If you don’t have all the stuff to give, you  can’t make that deal. So if you didn’t have   a blue pioneer die to cash in, you couldn’t open  this deal. If you can’t take all the stuff you’re   entitled to - like if a deal maxes out your money  and you can’t take any more - you’re allowed to   just take as much stuff as you can. If you don’t want to start a new deal,   but instead, you want to join an existing  deal, you pick either side of an open deal   and place your dealer die on your player colour,  and then make the exchange depicted on the dice.   Remember: the die closest to the side of the  board where you place your dealer is the “give”   side. So place here, give this, get that... or  place here, give that, get this. Every round,   these deal dice will be moving like a conveyor  belt back into the Open Market - we’ll see how   that works in a second - so each new deal  will be available, at most, for 3 rounds.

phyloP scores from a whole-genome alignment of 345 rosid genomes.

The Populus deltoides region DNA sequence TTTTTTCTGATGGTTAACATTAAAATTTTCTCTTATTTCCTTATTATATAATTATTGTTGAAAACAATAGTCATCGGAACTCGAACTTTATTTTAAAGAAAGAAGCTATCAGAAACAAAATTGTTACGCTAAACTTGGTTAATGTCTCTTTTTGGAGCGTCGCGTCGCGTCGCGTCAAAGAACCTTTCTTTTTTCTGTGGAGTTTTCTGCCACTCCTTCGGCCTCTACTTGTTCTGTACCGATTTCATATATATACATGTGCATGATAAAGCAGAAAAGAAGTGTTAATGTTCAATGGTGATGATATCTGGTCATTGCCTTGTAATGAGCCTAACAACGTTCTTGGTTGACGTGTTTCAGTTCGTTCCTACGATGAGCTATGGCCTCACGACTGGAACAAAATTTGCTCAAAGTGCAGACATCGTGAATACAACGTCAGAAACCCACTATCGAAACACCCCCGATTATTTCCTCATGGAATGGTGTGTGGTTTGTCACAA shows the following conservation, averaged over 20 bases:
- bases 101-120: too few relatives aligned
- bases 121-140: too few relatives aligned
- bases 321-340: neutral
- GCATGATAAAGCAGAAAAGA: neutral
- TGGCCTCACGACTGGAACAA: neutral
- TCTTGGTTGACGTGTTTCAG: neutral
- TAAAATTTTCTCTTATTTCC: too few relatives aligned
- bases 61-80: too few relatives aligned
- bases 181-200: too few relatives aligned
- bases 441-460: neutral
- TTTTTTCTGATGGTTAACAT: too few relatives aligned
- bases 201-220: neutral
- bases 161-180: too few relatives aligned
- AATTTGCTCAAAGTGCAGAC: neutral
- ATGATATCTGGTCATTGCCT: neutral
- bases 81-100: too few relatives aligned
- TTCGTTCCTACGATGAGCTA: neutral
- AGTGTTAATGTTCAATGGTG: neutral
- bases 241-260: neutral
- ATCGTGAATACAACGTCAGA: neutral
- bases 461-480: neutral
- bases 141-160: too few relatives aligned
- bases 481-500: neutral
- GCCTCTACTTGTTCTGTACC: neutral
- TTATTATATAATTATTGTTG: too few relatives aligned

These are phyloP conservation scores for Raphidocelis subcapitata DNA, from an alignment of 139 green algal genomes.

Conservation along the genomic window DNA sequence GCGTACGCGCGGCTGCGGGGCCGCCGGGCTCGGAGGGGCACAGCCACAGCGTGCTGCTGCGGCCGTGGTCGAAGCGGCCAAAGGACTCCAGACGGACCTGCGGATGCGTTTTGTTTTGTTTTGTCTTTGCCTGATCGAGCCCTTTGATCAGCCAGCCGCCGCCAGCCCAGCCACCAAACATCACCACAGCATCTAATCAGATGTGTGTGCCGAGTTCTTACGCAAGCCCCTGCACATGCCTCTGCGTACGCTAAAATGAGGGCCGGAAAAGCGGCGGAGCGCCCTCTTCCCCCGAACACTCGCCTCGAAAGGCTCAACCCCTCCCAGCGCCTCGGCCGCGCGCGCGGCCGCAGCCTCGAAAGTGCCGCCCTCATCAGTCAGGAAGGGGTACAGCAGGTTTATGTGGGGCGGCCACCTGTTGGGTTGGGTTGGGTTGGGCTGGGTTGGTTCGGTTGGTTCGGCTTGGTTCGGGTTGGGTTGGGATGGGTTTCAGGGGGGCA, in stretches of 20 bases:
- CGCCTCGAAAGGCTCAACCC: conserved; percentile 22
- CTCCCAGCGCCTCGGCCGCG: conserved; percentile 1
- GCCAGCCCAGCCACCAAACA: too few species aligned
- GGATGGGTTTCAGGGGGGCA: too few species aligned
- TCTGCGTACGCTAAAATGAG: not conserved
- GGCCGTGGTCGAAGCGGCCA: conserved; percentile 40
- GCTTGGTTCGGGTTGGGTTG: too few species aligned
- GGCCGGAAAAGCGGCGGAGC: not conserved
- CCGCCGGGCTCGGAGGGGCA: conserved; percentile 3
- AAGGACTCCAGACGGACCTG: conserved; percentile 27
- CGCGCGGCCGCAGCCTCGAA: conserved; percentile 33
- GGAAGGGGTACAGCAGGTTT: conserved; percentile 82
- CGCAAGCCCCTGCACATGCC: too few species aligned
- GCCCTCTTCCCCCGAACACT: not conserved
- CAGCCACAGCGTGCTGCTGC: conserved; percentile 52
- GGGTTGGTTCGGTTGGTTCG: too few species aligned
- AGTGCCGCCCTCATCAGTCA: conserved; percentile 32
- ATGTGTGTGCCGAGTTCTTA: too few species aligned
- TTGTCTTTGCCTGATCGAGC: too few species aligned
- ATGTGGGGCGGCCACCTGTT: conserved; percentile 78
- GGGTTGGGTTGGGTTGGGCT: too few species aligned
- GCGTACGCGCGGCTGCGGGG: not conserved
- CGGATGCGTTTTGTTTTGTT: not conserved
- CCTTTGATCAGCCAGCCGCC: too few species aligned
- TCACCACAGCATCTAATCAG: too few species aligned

Most of the stuff you do in Roll for the Galaxy  can happen simultaneously, but with the Deal game,   timing can be important, so you should go in  order of the discs on the priority track.   After the deal phase is done, you look at each  of the three deal areas one by one. If there’s   an equal number of dice on either side, no matter  who those dice belong to, you have to close that   deal. For each dealer a player has on either side  of the big deal dice, you get the reward listed   on whatever slot the dice have reached. So if the dice are here, and the Deal phase   ends with an equal number of dealer dice on  either side like this, that means the blue   player would get two bucks and two bucks and  2 bucks. The red player would get a talent